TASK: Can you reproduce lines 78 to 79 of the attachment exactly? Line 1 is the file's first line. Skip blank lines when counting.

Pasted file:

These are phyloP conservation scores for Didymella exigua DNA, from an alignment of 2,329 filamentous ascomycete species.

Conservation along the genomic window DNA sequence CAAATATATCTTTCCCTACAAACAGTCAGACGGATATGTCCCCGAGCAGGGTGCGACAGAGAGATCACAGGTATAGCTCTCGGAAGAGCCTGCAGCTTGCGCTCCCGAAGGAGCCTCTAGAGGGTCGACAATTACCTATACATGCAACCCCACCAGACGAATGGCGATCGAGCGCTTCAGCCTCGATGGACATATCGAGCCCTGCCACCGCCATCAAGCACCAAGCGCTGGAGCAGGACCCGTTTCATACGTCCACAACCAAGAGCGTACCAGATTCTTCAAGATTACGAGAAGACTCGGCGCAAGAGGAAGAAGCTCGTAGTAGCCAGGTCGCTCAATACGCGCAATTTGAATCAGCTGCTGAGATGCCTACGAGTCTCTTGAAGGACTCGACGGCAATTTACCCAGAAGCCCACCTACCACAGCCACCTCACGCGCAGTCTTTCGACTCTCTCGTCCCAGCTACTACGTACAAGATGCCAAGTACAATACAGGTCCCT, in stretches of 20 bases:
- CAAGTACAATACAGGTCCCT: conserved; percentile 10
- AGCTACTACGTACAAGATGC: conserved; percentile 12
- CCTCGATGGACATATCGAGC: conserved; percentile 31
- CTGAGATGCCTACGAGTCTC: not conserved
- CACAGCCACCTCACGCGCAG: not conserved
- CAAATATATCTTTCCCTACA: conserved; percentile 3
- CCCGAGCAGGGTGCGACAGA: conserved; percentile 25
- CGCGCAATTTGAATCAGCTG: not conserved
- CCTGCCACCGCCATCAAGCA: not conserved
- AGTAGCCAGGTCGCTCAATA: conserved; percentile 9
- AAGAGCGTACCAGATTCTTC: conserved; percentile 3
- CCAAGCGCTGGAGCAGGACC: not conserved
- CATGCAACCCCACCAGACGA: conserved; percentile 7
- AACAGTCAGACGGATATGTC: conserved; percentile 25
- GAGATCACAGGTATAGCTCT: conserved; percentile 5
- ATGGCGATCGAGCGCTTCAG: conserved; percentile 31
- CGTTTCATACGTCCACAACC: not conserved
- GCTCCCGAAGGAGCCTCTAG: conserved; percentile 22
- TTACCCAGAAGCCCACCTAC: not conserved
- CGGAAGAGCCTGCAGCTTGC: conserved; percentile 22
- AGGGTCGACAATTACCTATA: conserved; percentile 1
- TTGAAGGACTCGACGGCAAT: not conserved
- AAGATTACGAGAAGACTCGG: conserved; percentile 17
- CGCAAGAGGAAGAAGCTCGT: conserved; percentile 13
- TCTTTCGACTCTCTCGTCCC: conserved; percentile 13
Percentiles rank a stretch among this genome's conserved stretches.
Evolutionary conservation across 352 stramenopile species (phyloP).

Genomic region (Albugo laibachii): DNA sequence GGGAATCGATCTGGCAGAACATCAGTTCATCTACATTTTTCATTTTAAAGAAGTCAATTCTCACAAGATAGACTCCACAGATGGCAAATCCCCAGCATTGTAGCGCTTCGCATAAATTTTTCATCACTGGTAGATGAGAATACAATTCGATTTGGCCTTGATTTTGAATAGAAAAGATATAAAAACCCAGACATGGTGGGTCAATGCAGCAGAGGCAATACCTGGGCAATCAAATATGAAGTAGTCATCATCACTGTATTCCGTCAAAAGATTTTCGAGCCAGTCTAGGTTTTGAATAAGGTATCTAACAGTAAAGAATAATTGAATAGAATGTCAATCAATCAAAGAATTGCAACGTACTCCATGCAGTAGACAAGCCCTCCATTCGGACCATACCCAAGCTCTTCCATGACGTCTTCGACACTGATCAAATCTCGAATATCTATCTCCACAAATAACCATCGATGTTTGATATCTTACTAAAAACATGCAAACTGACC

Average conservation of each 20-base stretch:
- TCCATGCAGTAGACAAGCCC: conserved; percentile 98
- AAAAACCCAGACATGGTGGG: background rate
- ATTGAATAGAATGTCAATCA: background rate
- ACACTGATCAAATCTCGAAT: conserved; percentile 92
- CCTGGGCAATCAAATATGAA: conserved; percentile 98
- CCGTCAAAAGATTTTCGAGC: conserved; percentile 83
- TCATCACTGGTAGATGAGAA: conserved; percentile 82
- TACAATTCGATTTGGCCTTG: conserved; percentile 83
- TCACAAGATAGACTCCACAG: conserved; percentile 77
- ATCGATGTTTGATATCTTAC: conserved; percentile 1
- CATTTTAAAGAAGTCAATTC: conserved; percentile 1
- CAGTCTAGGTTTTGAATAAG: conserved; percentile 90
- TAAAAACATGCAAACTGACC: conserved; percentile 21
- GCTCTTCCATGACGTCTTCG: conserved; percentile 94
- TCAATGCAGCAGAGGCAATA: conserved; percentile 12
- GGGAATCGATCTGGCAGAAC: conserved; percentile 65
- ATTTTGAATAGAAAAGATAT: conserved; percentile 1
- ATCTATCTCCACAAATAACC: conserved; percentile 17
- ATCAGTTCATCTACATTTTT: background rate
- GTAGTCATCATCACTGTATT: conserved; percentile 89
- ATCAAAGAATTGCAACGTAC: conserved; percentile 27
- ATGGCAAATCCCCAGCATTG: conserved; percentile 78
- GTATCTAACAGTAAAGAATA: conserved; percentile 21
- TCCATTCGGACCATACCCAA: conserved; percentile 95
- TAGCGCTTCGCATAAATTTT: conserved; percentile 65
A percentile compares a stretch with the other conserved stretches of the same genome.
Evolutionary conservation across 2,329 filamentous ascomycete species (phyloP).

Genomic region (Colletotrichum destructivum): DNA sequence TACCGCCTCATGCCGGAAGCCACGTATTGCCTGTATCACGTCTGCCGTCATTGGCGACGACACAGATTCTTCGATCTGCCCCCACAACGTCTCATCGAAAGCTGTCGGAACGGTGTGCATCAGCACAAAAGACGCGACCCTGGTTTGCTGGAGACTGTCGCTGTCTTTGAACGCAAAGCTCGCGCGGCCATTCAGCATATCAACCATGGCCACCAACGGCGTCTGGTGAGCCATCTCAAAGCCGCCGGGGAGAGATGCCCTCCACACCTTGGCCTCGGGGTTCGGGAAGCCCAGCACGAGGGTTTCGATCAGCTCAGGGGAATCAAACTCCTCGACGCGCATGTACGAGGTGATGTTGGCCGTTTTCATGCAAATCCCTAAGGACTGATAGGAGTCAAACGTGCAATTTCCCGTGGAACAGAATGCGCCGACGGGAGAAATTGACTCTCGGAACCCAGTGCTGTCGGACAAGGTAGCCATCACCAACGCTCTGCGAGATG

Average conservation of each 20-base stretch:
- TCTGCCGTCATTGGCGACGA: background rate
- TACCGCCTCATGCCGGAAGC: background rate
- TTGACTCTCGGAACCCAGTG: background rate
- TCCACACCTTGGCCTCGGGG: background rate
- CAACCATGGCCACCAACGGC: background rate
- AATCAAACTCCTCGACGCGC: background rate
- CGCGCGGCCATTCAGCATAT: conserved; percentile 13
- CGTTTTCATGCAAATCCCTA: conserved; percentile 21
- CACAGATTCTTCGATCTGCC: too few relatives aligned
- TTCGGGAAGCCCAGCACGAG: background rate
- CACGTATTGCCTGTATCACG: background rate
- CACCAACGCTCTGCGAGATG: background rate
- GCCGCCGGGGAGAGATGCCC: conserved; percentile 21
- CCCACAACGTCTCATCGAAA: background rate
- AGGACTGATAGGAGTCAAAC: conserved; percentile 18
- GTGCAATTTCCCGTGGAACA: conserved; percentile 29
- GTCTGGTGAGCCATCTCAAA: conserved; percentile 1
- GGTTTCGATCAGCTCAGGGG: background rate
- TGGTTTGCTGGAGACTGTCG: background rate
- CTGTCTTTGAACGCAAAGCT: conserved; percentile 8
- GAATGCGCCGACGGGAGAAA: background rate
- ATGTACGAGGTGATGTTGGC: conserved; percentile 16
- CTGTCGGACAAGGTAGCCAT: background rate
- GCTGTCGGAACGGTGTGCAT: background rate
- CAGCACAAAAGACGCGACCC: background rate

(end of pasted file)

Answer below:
- GGTTTCGATCAGCTCAGGGG: background rate
- TGGTTTGCTGGAGACTGTCG: background rate